Monday, July 22, 2013

What is Bottle Jaw?

The official name for "bottle jaw" is submandibular subcuteneous edema. It is an accumulation of fluid (swelling) under the lower jaw of a sheep, goat, or calf. It is usually a result of anemia (blood loss) and occurs primarily due to the infestation of barber pole worms (Haemonchus contortus).

Bottle jaw is a serious condition and can be deadly if you don't act quickly. If you see bottle jaw in an animal, you need to administer an effective anthelmintic (dewormer). All dewormers should be administered orally using a syringe with a long metal nozzle. The drug should be deposited over the tongue into the esophagus. Because goats metabolize drugs more rapidly, they typically require higher dosages of the drugs.

Bottle jaw in a Katahdin ewe
Not all animals that are severely infected with barber pole worms will present with bottle jaw. FAMACHA scores should be checked regularly to determine the need for deworming individual animals. A FAMACHA score is an estimate of anemia (packed cell volume) and is determined by examining the color of the animal's lower eyelid (conjuctiva). Paleness (white or light pink color) is an indication of anemia and the need for deworming.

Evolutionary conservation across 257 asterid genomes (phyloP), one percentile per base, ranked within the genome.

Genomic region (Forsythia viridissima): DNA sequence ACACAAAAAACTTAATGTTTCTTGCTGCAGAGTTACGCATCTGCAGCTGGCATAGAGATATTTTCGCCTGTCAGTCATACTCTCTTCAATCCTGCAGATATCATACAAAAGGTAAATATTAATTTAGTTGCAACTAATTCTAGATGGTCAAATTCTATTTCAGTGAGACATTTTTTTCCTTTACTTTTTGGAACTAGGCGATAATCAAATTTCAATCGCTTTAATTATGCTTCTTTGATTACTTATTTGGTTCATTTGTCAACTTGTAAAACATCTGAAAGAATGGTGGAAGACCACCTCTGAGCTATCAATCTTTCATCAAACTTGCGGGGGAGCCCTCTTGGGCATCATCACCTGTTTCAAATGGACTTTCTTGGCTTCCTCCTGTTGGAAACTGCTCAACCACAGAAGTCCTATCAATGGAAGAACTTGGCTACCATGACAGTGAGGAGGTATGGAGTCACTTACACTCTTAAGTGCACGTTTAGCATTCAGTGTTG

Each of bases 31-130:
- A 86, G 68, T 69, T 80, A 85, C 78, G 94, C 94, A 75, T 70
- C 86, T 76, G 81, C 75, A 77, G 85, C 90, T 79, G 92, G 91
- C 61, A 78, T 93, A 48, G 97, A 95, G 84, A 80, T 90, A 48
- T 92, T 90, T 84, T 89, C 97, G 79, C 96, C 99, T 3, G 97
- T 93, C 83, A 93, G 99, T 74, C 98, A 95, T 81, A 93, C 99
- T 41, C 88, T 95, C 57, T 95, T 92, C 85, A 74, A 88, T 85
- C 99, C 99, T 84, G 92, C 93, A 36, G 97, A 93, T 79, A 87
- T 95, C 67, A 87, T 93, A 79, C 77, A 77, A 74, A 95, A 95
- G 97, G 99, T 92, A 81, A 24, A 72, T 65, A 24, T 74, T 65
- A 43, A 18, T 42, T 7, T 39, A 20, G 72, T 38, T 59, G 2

While Haemonchosis is the most probable cause of bottle jaw, bottle jaw can be a symptom of other disease conditions, such as Johne's disease, liver fluke disease, and copper deficiency. Coccidiosis can also cause a sheep or goat to get anemic and present with bottle jaw.

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